One of the best parts of living in New York City is the sheer number of things happening, all the time, everywhere — and how somehow almost all of the events I attend are amazing.

This week I went to a discussion on Ben Stewart‘s Don’t Trust, Don’t Fear, Don’t Beg: The Extraordinary Story of the Arctic 30. And while I’ve only just begun devouring the book, it is already a fantastic read (review to follow I promise). In addition to Ben Stewart, the panel also consisted of Peter Willcox, who captained the Arctic Sunrise* when it was seized, and Robert Eshelman, Environment Editor of VICE News**. 

I’m going to leave the talking about the Arctic 30, the incredible group of Greenpeace activists Stewart’s book chronicles, to the book itself. Instead, I want to talk about something I saw at this panel that I had not seen since Bill McKibben spoke about the Keystone XL protests: Inspiration in the face of certain defeat.

Peter and Ben didn’t pull any punches. They know we’re screwed, we’ve already irreparably damaged the earth’s climate. People are already dying in climate related deaths. We’ve already extracted more than enough oil to raise the earth’s temperature 2°C. Companies are still drilling. They aren’t stopping.

And I think that a lot of folks in the environmental movement struggle with this. I know I do. I look out at the world and see a lot of sucky things – smog, dirty water, oil spills, apathetic or even greedy people – and wonder, is anything I’m doing going to matter? I want to grasp on to some kind of hope. But maybe that isn’t the right way to think about it.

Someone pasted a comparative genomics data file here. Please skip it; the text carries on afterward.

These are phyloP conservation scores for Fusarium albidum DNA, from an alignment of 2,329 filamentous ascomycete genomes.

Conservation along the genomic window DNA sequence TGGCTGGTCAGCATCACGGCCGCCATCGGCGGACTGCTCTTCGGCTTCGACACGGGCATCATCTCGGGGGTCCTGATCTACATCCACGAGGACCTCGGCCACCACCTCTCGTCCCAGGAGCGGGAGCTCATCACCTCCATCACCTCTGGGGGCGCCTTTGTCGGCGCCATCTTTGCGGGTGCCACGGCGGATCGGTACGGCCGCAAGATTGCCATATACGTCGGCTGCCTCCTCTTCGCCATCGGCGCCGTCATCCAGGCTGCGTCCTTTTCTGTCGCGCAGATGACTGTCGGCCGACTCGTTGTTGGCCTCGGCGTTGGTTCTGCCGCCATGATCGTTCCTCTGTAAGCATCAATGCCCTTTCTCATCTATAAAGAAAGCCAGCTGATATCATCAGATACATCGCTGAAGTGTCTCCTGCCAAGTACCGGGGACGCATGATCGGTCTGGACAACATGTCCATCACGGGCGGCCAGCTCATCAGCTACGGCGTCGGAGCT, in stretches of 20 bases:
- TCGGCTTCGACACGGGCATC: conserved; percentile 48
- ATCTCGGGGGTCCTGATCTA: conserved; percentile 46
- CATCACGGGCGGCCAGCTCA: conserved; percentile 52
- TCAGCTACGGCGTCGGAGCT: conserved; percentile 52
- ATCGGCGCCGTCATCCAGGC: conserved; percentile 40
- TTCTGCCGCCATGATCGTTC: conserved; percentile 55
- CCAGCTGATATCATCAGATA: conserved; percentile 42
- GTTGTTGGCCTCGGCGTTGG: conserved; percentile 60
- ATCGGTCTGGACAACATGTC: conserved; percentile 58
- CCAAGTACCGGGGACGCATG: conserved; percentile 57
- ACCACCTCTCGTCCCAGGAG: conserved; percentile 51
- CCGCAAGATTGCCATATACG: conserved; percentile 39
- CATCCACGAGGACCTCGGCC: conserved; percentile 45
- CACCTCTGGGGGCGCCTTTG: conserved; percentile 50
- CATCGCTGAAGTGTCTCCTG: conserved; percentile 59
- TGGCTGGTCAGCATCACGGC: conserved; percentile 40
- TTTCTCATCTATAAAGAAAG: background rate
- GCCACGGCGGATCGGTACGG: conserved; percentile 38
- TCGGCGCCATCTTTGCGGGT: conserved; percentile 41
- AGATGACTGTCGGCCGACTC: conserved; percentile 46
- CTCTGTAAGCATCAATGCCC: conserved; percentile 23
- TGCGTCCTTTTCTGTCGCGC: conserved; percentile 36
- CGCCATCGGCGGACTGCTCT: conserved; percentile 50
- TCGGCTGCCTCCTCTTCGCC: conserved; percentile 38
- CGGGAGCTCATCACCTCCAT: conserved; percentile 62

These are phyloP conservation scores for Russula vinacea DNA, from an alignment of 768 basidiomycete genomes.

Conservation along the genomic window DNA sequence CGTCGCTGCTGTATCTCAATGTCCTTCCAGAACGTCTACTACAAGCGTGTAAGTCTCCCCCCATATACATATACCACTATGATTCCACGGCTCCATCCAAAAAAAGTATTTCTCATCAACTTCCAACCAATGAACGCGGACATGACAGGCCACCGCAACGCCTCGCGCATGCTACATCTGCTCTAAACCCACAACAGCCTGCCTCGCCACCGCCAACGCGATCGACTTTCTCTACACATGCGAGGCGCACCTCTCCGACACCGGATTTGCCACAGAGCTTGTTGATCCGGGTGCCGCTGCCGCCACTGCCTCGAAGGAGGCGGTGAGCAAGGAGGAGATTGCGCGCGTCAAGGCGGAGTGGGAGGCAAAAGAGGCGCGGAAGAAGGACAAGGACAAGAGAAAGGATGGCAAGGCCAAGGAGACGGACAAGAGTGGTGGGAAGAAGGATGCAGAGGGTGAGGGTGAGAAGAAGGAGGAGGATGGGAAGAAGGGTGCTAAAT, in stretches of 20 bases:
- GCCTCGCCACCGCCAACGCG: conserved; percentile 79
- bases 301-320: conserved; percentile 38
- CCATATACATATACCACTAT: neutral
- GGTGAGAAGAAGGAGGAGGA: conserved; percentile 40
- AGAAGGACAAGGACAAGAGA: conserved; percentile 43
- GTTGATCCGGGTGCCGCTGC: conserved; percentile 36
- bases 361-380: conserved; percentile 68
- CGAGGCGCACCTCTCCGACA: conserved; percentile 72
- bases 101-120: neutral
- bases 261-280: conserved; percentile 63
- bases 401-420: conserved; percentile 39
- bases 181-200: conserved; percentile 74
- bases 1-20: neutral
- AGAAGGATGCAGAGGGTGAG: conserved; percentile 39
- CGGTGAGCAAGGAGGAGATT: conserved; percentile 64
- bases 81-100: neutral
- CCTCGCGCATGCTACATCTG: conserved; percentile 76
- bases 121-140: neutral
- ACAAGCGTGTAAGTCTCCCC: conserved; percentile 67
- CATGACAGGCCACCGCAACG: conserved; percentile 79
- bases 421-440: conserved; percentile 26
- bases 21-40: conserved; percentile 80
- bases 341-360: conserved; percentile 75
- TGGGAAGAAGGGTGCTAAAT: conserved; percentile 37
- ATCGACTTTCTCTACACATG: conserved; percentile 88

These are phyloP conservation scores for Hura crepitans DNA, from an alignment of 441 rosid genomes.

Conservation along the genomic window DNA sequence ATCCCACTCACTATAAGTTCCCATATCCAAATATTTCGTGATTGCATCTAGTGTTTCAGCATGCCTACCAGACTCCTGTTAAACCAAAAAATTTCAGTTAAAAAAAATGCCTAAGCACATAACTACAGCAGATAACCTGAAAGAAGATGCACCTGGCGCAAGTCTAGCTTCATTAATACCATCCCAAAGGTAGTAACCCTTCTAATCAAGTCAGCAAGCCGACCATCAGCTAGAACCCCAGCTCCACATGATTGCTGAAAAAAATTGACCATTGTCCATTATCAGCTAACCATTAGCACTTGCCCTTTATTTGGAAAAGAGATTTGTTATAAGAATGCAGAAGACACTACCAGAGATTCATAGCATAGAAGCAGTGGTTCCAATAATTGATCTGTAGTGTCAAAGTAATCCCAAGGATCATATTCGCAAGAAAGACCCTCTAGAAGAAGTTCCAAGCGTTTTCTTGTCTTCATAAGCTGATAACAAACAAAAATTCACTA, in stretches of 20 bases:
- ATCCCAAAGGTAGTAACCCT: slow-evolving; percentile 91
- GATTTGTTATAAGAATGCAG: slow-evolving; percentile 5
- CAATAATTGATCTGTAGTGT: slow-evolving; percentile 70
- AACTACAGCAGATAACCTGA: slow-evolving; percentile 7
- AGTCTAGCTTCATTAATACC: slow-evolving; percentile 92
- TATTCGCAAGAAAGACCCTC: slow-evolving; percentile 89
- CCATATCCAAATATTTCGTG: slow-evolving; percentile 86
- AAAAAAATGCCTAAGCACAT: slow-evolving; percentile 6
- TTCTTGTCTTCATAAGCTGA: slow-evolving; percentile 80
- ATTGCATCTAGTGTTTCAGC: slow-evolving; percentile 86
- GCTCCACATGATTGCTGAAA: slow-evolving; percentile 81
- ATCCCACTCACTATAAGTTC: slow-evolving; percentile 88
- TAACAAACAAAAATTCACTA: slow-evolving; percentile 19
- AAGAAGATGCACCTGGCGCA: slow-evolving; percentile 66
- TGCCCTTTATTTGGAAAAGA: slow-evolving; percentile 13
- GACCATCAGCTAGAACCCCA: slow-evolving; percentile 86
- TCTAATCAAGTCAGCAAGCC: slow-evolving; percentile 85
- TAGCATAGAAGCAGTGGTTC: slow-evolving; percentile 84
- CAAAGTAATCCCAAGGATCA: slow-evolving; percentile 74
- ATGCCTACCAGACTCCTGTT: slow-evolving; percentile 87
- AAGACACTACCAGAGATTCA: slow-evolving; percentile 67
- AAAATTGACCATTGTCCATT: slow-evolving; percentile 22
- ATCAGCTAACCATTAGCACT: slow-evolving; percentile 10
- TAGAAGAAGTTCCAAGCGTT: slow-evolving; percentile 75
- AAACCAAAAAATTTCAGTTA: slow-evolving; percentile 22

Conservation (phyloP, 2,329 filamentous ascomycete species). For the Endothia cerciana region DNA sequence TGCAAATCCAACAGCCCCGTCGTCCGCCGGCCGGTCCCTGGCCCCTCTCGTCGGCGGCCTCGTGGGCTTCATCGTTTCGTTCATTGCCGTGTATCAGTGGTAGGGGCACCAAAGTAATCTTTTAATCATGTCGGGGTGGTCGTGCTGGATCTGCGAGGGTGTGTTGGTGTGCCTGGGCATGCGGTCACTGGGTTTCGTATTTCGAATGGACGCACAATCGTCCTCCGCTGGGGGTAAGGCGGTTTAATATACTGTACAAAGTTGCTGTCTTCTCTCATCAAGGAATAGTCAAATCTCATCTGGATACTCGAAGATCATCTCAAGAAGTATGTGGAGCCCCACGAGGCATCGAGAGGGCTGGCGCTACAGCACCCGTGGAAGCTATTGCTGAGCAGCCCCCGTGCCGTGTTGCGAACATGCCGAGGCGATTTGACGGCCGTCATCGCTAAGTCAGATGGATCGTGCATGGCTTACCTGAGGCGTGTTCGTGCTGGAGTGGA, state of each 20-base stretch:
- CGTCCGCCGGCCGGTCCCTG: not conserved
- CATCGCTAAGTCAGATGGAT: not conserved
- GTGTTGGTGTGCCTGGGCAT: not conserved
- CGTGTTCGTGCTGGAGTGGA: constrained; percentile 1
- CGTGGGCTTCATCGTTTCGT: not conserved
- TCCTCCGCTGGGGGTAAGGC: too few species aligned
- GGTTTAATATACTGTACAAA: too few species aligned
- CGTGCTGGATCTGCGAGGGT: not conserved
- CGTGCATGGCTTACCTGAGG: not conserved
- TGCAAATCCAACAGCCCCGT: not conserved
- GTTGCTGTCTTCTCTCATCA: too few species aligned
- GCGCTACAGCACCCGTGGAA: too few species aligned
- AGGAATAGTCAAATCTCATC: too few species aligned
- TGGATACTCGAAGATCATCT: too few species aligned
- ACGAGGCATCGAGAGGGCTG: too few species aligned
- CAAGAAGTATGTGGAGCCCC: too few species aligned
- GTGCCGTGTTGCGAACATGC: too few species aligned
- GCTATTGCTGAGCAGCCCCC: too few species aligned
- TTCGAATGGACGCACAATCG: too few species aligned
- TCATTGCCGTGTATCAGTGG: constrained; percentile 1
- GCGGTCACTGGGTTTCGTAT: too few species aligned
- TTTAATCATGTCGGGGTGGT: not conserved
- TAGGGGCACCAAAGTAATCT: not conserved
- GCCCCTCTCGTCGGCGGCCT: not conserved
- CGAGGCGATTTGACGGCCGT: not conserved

Peter sat in a Russian jail for over 2 months and still is eager to start on his next mission. Throughout the evening he repeated several times: “We’re not going to win it, but we can try to mitigate it.”


“We’re not going to win it, but we can try to mitigate it.”


Maybe it is better to look at the environmental movement or climate action like a marathon. If I were to run a marathon I wouldn’t come even remotely close to winning, but I might finish if I trained properly, kept myself from getting injured and truly dedicated myself to that run. I’d still come in several hours after the lead, but I could finish. Perhaps what we need to do is get the earth past the finish line so that we (and perhaps more effectively the planet) can start the work of repairing the damage people have done.

The best advice: “Do Something!”



P.S. They also signed my book — now excuse me while I drop everything to go save the arcrtic


* If you aren’t familiar with the events of the Arctic 30 you can either wait until I finish reading the book and write a post about it, or check out this, and this, and this, and this.

**You know why I like VICE News? Because unlike some news organizations *cough* the one I work for *cough* they actually have an Environment Editor

Written by miriam

Striving to be "The Infinite Probability Drive within the Heart of Gold," Miriam's interests include accidentally purchasing everything in purple, going deep on the frisbee field, local food, and taking the stairs. She studied film at Middlebury College even though she won't admit it (her degree was in Environmental Studies).

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